City Body was one of three short films produced as part of my joint Master’s degree at York University and Ryerson University. During my graduate studies I was especially interested in experimental animation, particularly “direct animation,” in which the image is produced directly on a film celluloid strip by scratching, painting, manipulating light and otherwise using the celluloid as a direct canvas. The direct animation experiments of Norman McLaren, Len Lye, and Harry Smith were very important to me. Why did their films affect me in a certain way, and to what extent did specific materials (celluloid film projection) or specific filmmaking gestures (hand-drawing and scratching) play a role in their sensory and rhythmic effects?
With City Body, filmmaking became a way for me to think about these questions in relationship to my own body and to digital filmmaking technology. Some of the insights I discovered or intuited during the making of this film continue to preoccupy me more than a decade later.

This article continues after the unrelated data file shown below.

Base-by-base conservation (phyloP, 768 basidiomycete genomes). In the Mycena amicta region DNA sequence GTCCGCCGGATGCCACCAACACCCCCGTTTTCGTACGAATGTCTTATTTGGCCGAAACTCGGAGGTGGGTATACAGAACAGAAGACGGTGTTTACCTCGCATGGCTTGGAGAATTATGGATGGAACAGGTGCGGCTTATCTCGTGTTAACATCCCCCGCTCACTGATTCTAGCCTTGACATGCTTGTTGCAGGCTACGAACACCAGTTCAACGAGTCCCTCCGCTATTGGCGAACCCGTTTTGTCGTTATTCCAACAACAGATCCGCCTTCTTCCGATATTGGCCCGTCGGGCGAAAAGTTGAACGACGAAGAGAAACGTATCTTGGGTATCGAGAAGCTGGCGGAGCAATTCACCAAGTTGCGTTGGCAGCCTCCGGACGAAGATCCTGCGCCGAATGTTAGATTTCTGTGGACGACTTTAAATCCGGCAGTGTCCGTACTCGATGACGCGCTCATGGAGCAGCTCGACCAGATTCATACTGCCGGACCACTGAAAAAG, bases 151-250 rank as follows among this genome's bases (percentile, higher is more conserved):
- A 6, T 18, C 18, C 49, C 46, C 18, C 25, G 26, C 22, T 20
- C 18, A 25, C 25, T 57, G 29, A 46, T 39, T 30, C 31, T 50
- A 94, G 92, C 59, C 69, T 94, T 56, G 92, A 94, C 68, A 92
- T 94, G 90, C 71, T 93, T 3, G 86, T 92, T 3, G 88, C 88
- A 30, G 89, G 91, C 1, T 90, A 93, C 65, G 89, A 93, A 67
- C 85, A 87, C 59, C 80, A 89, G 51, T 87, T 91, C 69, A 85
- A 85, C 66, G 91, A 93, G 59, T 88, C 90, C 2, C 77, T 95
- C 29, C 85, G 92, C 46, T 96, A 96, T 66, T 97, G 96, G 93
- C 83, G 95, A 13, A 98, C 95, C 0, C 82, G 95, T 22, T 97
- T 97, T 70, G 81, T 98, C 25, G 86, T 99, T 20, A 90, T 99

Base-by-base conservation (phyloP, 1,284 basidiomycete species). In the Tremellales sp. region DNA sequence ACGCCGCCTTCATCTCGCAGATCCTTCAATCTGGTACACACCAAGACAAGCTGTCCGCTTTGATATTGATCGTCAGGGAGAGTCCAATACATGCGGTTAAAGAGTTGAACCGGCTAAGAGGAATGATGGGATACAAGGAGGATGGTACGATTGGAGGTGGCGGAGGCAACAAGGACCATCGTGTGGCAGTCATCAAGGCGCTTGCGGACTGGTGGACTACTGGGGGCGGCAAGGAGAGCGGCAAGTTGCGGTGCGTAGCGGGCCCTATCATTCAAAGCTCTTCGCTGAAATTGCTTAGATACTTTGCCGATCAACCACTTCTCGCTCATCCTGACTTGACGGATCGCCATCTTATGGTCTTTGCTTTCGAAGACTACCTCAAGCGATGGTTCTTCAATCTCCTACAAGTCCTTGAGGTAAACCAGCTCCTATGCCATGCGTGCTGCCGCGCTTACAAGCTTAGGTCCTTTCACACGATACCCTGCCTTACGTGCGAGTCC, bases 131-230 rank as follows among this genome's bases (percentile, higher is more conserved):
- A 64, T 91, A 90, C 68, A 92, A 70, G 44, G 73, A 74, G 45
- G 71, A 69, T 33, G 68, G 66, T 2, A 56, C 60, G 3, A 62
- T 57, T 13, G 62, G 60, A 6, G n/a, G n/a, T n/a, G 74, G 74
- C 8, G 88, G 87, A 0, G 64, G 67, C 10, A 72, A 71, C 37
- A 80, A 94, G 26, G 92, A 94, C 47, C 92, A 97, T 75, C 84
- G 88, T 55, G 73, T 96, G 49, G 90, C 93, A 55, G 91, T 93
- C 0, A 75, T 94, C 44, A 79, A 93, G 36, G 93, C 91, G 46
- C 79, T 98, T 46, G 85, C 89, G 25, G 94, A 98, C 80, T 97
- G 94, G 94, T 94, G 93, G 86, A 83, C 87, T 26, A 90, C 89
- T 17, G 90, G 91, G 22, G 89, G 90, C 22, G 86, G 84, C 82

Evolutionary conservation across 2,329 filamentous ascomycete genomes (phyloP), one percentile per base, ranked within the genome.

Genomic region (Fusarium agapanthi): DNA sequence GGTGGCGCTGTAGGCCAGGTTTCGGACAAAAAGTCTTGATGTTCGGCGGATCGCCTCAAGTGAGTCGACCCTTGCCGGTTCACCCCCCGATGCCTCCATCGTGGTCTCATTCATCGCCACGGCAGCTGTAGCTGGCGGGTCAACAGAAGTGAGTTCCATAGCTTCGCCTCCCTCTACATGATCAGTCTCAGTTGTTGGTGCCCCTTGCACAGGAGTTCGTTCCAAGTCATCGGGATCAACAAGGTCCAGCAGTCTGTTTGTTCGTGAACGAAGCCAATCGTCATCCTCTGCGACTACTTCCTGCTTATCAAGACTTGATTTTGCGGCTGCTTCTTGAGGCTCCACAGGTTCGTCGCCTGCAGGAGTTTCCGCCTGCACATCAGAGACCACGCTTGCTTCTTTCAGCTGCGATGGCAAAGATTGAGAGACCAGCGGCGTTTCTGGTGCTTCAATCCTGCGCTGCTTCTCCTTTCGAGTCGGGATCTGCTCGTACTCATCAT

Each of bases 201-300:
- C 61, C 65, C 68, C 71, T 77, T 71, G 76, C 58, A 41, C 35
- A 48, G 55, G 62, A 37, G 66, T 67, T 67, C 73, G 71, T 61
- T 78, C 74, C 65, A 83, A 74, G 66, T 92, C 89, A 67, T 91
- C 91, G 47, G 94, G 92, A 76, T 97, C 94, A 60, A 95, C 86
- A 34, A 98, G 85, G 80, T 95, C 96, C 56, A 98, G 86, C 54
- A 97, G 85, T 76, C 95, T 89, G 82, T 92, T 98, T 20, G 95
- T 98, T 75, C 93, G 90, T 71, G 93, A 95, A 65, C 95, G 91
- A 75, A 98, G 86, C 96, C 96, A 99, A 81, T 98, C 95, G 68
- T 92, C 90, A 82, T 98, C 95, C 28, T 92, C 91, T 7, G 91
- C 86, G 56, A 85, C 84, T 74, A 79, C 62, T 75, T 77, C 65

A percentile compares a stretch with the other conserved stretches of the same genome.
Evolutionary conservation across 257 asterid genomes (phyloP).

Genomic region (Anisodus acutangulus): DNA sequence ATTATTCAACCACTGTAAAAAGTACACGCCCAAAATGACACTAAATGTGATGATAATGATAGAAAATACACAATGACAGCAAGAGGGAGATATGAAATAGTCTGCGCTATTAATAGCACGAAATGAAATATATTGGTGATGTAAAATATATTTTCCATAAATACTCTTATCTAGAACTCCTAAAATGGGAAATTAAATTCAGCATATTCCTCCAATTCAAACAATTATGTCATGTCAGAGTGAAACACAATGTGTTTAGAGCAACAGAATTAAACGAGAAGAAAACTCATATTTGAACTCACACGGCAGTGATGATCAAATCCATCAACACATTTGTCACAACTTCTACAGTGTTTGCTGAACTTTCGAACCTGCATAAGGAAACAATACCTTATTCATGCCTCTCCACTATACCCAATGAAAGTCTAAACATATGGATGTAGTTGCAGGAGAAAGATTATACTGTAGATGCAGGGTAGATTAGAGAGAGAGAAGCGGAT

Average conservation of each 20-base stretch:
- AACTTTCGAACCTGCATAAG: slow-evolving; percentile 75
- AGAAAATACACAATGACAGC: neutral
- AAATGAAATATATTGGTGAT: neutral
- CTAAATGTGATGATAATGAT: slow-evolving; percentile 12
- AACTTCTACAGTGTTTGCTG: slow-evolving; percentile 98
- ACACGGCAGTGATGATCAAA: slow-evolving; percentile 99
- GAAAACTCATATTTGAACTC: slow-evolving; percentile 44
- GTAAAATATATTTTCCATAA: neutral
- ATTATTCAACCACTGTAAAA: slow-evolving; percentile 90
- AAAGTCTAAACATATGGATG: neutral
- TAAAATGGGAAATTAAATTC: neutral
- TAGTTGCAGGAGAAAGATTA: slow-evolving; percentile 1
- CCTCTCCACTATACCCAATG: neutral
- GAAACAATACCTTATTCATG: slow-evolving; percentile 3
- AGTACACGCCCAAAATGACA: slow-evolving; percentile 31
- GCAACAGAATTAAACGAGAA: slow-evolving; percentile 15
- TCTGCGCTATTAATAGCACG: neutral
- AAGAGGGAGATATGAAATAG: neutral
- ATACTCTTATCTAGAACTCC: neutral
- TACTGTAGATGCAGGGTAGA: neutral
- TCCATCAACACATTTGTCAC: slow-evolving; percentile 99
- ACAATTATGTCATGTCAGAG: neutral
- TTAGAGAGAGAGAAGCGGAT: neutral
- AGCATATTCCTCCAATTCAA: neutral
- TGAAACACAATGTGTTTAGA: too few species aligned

Unfortunately, both of the high-resolution digital copies of this film that I had stored on separate drives have been lost to a move and to technical damage, respectively — yet another important reminder that digital film is subject to loss and decay at least as much as celluloid film.